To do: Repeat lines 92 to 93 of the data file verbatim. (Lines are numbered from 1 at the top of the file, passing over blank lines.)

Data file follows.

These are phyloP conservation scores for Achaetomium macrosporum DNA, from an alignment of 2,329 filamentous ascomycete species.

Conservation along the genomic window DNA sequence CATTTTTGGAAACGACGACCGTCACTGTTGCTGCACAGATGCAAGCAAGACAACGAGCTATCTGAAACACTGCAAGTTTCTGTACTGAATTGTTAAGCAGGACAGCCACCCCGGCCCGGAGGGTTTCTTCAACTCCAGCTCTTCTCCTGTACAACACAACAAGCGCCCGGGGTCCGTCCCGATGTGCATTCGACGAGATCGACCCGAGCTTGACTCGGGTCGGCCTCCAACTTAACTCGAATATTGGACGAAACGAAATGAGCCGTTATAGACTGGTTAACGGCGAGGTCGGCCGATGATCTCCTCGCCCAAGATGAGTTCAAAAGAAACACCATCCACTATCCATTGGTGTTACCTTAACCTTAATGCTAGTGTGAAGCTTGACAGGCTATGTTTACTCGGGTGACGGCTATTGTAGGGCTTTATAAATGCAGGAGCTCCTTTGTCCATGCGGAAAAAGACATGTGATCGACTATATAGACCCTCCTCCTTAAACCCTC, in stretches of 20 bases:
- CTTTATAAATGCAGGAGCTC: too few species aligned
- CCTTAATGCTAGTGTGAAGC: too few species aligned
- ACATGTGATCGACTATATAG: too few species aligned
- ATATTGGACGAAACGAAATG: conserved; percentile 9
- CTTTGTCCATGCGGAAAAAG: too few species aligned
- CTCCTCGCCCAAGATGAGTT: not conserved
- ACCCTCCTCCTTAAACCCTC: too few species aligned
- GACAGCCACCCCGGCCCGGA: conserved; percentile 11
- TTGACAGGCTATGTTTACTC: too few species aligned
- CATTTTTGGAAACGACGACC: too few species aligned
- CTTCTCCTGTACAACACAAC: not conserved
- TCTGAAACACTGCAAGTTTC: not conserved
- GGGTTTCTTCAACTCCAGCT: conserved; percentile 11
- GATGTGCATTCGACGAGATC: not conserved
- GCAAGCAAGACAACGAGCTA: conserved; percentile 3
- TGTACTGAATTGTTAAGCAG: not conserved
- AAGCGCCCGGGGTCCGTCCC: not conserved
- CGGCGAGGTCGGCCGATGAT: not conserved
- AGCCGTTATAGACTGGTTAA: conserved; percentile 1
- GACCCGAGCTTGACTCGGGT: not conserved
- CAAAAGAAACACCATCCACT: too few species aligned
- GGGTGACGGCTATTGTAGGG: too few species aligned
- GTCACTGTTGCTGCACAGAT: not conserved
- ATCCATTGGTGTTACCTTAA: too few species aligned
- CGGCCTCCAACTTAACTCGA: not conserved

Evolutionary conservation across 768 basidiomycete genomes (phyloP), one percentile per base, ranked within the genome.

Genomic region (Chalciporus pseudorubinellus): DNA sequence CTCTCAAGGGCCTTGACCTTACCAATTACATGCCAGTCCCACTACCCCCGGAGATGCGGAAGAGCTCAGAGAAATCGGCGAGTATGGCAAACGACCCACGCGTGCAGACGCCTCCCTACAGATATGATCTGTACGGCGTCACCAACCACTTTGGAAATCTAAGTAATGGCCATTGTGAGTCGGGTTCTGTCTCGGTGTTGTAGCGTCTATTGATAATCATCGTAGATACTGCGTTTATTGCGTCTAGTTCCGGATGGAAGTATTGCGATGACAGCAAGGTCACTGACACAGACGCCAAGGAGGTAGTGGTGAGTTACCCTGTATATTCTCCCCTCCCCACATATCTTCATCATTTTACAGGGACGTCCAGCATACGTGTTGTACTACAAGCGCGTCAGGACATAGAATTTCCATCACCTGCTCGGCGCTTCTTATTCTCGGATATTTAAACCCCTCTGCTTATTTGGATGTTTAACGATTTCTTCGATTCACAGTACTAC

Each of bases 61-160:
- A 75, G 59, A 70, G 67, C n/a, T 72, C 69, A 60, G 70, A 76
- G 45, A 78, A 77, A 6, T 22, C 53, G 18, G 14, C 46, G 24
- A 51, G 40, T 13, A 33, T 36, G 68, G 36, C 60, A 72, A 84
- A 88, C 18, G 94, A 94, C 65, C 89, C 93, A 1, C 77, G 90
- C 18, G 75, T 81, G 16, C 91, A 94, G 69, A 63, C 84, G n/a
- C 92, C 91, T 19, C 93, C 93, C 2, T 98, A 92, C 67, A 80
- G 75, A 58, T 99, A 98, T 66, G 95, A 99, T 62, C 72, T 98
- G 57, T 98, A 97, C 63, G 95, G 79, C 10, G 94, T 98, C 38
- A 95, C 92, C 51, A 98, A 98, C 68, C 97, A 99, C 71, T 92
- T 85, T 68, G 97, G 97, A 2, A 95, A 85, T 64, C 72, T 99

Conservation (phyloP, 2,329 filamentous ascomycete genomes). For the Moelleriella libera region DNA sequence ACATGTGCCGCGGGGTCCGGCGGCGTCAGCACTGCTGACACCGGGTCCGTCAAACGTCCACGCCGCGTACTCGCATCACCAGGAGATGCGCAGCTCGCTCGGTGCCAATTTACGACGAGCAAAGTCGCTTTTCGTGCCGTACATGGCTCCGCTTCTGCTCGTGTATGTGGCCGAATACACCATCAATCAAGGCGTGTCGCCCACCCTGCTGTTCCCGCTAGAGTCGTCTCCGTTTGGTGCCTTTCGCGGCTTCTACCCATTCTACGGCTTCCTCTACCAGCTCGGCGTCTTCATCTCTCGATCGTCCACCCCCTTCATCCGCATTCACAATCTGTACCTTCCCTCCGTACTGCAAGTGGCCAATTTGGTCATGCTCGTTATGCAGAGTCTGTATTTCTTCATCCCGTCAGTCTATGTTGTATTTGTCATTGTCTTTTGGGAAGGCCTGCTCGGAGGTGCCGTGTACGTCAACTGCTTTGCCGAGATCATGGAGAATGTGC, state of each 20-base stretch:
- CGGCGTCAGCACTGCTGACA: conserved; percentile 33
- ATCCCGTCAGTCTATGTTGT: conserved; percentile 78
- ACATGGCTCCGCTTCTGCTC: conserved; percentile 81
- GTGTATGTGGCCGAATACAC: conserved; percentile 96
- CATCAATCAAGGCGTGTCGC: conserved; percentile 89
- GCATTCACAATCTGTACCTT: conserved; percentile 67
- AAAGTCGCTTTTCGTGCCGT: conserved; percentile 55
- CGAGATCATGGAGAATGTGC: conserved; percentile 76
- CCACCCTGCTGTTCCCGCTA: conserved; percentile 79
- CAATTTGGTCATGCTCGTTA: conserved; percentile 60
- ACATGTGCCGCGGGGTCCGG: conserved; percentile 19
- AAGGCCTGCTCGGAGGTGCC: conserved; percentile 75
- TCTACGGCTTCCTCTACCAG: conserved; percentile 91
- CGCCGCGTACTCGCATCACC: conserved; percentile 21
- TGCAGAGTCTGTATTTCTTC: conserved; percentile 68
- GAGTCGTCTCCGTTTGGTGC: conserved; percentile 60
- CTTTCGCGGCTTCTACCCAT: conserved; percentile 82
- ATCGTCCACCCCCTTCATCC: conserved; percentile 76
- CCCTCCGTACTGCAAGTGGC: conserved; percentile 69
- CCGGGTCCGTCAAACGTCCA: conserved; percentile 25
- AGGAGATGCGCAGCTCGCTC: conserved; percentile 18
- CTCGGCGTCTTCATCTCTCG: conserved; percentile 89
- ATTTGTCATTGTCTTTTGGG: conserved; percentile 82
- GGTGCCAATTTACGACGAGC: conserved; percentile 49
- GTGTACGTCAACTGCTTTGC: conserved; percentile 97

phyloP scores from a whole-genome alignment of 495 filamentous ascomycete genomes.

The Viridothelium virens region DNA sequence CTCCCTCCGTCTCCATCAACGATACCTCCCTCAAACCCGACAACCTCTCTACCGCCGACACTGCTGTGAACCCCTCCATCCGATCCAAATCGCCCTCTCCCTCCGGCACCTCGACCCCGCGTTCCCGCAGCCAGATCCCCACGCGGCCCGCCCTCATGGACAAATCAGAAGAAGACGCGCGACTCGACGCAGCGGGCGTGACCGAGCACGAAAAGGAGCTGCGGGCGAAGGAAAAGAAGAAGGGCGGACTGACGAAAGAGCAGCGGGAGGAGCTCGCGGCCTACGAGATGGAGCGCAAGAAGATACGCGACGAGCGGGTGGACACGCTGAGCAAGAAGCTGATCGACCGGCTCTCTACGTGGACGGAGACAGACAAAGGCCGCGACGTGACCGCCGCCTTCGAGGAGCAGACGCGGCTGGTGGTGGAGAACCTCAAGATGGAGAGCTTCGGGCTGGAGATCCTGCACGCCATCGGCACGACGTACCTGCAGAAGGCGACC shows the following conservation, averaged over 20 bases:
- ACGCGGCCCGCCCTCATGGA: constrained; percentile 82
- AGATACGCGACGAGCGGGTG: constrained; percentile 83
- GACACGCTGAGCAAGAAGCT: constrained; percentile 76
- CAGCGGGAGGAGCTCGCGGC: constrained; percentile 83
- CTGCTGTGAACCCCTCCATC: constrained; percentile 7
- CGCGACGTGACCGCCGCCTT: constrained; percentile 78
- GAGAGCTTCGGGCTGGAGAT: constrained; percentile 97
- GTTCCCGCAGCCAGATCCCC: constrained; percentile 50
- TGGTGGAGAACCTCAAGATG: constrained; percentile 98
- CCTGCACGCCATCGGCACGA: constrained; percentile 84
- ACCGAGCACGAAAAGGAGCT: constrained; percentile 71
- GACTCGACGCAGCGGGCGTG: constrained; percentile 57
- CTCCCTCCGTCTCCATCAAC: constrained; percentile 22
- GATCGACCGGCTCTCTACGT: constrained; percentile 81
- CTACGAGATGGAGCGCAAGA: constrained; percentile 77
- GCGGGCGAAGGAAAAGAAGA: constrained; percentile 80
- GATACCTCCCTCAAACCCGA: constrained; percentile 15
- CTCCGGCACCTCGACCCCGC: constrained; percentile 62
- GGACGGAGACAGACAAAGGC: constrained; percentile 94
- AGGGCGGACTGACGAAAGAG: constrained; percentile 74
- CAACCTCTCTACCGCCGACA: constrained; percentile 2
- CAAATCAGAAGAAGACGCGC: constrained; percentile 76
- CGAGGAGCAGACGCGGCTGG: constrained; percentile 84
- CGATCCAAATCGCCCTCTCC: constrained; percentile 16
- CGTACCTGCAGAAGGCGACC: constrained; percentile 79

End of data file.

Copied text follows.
- CGATCCAAATCGCCCTCTCC: constrained; percentile 16
- CGTACCTGCAGAAGGCGACC: constrained; percentile 79